Missing in History: Meet Nwafor Orizu, Nigeria’s ex-president who served for 92 days

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Nigeria’s history has always been without a significant icon. This icon’s steady erasure from Nigeria’s history is fueled by the lack of emphasis placed on it.

Even those who pretend to be interested in history frequently miss certain important details.

For instance, Funmilayo Ransom Kuti is well known for being the first woman in Nigerian history to drive an automobile. Few people are aware of her significant place in Nigerian history.

Funmilayo Ransom Kuti, the mother of the great Afrobeat legend, Fela Anikulapo Kut i, was a charismatic Amazon who, at a point, led a massive struggle for women’s liberation.
She is only depicted as Nigeria’s first female car driver in the pages of popular history.

Akweke Abyssinia Nwafor-Orizu, who served as Nigeria’s president from October 1965 to January 16, 1966, and as president of the Nigerian Senate from November 1963 to October 1965, is among those who have been purposefully omitted, or bowdlerized, from the annals of Nigerian history.

Nwafor Orizu served as acting president of Nigeria for three months. During the military coup, he suspended the legislatures and temporarily handed over power to the military, thereby ending the Republic for the time being. The public should have access to this information.

Therefore, Dr Nwafor Orizu, deserves to be included among Nigeria’s Heads of State and given his proper place in the National Hall of Fame.

Nwafor Orizu is legally positioned as the President and Head of State of the Federal Republic of Nigeria by virtue of taking the oath of office, even in his acting capacity.

This places him in higher status and position than Ernest Shonekan, who led the Interim government for three months and has been granted all the rights due to a former Head of State of Nigeria.

If Ernest Shonekan could be considered to be Head of State, nothing should disqualify Nwafor Orizu, who had a higher rank in the Republic and whose position was secured by the statute of an elected parliament member of the republic.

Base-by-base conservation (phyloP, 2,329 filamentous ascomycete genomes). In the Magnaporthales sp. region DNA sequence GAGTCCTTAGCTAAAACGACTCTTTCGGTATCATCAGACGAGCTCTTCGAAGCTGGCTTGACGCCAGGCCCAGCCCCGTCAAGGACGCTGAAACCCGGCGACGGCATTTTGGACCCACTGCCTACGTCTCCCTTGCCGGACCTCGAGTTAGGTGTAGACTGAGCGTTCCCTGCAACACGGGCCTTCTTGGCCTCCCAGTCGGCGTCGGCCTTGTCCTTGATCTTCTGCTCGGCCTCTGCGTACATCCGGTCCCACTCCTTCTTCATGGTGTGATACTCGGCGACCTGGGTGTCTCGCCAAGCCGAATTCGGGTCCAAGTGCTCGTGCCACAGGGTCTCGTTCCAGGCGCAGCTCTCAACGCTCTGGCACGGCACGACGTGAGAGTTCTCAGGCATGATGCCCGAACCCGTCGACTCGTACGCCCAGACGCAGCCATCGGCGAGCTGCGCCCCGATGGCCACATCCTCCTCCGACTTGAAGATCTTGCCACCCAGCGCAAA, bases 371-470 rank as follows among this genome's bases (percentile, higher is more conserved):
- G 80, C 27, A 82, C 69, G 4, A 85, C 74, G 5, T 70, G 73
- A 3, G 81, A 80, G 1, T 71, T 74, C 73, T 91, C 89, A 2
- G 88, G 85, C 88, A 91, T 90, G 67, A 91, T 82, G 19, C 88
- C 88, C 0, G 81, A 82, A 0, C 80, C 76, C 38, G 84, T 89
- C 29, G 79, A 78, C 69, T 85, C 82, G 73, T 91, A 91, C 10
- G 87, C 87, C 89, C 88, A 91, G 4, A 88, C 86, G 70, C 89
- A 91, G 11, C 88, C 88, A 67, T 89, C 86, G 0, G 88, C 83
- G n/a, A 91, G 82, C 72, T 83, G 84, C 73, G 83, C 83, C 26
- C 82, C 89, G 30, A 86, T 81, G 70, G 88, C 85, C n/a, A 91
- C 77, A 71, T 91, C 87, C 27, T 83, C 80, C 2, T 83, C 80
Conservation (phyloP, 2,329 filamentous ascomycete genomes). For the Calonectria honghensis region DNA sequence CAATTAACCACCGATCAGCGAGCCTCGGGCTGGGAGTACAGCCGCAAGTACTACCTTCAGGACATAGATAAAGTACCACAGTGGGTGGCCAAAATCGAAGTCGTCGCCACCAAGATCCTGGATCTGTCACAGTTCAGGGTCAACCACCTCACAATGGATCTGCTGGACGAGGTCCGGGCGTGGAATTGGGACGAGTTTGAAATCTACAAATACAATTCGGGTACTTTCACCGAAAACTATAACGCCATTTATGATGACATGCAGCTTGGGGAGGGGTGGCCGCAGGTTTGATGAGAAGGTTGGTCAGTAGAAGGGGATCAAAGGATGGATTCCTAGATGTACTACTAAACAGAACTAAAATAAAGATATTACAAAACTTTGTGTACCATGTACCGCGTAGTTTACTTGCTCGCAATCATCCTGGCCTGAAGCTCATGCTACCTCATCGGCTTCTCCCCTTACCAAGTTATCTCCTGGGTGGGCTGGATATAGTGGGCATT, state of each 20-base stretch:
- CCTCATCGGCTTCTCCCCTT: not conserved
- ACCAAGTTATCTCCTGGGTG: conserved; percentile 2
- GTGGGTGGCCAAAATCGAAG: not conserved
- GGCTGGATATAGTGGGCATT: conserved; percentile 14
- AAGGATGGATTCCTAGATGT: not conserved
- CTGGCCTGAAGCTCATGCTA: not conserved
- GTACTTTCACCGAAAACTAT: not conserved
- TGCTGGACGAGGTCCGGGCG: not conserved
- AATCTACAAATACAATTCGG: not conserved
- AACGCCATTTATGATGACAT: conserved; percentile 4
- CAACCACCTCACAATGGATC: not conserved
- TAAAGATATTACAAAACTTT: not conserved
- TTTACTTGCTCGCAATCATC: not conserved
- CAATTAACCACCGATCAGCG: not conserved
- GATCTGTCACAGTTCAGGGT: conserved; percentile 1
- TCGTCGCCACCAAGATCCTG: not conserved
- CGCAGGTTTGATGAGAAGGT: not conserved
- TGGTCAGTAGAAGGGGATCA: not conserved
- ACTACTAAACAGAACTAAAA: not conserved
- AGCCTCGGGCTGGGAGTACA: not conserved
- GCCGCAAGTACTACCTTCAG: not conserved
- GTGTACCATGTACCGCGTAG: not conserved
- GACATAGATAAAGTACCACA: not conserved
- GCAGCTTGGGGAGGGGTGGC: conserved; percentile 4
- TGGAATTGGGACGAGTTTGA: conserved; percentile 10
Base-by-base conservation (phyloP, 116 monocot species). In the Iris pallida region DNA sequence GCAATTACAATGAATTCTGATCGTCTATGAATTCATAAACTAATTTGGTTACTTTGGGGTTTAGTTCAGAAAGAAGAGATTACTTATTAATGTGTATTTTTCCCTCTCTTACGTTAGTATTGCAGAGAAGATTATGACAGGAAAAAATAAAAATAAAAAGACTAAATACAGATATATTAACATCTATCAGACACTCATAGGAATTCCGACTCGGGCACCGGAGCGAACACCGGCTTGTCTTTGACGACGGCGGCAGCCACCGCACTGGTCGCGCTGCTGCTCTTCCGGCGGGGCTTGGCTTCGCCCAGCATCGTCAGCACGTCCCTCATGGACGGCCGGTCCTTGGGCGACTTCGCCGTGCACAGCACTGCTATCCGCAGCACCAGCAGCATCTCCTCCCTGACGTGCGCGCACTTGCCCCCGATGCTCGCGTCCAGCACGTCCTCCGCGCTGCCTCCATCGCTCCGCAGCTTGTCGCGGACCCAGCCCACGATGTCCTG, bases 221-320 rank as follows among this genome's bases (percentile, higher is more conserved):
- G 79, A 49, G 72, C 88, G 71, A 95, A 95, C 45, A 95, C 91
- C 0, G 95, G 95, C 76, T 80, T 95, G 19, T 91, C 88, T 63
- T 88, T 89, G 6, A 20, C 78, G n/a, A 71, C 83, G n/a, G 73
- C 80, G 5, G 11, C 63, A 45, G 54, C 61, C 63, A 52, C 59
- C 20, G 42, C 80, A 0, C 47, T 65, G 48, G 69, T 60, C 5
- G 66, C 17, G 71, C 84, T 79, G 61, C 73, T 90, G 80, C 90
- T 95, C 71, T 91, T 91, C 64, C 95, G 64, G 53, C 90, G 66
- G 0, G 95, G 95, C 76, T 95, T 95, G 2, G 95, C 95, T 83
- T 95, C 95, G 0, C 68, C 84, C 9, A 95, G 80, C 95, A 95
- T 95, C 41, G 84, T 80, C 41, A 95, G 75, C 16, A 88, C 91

This is the issue that should have long preoccupied students of the public system, Nigerian jurisprudence, legal history, and political history.

Similarly, both men led the country at a point and transited power to another government as required by the office they occupied.

Nwafor Orizu’s presidency, however, has frequently undermined his position. In a very challenging circumstance, in the midst of a coup , Nwafor Orizu was serving as acting president of Nigeria.

When Dr Nnamdi Azikiwe, the republic’s then-president, left the country for a vacation in October 1965, he sent a letter to Parliament appointing Orizu as president in his stead. This legally transferred to President Orizu, albeit temporarily, all of the duties, authority, and rights associated with the office of President of Nigeria.

Records should officially recognize this and accord him his constitutional honour even if it was a short time of leadership.

Nwafor deserves more than just naming monuments after his name; he deserves conspicuous honour as an ex former Head of state.

The government renamed the College of Education, Anambra to Nwafor Orizu College of Education in Nsugbe, but the icon deserves more.

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